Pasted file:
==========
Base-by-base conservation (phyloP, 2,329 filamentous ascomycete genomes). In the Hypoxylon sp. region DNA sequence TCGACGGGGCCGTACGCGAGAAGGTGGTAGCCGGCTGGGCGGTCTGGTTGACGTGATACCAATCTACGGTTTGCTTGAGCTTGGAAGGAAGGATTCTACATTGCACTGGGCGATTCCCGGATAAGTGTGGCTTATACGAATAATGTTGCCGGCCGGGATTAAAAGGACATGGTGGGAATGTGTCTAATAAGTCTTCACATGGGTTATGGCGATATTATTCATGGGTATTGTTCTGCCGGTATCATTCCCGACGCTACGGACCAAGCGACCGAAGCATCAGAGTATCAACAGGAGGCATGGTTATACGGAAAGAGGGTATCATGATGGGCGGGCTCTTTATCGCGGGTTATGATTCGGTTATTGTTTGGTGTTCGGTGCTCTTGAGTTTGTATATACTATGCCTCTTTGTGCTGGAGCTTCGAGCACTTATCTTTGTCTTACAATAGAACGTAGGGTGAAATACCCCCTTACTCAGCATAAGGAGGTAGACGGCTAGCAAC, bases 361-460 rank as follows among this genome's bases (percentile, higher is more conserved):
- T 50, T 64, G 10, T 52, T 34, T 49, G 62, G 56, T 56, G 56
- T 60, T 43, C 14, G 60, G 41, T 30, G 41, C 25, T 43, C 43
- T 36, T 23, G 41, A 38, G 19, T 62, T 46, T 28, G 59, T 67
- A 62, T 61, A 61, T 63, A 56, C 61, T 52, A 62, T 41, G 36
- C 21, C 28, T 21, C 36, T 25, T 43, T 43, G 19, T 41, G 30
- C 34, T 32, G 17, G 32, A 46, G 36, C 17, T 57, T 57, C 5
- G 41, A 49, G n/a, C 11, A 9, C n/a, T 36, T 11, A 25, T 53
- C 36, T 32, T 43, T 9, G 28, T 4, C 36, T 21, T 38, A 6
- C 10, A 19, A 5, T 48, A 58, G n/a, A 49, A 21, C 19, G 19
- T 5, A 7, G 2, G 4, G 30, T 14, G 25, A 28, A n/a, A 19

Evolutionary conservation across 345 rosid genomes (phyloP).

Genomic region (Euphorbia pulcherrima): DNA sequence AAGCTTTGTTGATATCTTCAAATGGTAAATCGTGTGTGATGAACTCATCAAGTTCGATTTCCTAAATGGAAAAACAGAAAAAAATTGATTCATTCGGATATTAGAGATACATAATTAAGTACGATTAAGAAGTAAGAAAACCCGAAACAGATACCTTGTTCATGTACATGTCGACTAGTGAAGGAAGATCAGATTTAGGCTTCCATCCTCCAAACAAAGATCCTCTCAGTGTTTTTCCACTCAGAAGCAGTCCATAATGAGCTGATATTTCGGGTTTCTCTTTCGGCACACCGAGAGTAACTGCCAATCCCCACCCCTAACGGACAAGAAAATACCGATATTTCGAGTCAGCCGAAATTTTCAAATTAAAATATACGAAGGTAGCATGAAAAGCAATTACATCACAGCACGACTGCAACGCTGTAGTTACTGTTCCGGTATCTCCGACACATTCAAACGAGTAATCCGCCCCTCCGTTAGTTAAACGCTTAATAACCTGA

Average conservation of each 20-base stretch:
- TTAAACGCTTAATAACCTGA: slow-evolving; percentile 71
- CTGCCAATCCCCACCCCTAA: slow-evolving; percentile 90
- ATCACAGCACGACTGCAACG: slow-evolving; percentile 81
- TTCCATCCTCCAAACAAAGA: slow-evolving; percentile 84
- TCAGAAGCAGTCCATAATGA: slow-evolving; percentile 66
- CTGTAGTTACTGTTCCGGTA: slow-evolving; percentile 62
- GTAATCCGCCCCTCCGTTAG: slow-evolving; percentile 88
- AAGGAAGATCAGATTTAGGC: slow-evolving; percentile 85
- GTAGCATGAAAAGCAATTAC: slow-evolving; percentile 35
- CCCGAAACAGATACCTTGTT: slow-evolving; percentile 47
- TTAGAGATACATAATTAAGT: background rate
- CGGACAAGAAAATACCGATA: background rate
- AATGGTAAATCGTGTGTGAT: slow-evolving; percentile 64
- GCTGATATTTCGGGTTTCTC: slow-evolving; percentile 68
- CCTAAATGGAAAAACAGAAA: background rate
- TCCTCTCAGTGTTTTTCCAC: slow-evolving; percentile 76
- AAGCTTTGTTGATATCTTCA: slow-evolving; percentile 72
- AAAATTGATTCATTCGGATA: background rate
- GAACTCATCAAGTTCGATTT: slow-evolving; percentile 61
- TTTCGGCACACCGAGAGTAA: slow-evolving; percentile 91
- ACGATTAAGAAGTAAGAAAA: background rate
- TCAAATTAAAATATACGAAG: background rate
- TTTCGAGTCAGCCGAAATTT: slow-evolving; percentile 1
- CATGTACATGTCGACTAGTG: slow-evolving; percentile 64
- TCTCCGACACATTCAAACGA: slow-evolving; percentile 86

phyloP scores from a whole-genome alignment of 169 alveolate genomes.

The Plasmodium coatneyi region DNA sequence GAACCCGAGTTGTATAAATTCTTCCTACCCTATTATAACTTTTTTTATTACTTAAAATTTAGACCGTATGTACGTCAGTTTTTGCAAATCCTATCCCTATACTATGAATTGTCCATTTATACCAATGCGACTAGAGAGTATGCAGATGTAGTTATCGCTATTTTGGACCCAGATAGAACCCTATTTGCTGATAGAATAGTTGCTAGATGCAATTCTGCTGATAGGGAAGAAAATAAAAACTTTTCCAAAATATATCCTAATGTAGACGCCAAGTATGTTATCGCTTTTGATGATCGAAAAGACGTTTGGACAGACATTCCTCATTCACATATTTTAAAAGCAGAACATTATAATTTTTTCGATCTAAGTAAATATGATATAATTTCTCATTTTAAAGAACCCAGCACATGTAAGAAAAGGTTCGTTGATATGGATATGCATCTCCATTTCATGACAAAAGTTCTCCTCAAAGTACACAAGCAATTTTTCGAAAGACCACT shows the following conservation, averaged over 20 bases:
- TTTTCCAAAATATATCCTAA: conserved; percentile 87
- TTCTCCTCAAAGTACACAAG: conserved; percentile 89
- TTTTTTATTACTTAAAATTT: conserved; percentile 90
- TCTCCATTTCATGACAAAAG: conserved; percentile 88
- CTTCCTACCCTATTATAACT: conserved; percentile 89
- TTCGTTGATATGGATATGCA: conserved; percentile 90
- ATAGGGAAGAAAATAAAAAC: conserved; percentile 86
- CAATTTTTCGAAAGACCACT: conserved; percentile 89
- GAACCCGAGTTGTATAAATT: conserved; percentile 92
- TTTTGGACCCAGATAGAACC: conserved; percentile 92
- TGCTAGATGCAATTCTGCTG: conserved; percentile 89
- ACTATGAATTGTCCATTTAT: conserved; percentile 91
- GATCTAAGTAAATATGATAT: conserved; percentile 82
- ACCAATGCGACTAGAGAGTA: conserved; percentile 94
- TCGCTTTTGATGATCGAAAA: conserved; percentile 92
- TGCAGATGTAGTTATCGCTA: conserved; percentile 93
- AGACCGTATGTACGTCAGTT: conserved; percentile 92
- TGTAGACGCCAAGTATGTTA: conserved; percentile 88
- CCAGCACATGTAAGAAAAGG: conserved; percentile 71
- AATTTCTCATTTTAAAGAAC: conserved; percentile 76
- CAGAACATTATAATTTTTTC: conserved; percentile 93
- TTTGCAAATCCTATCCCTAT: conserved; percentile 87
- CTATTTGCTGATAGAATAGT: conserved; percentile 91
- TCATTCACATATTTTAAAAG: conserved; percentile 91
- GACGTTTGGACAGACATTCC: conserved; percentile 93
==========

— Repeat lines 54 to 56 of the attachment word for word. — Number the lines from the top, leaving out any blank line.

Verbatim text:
- GATCTAAGTAAATATGATAT: conserved; percentile 82
- ACCAATGCGACTAGAGAGTA: conserved; percentile 94
- TCGCTTTTGATGATCGAAAA: conserved; percentile 92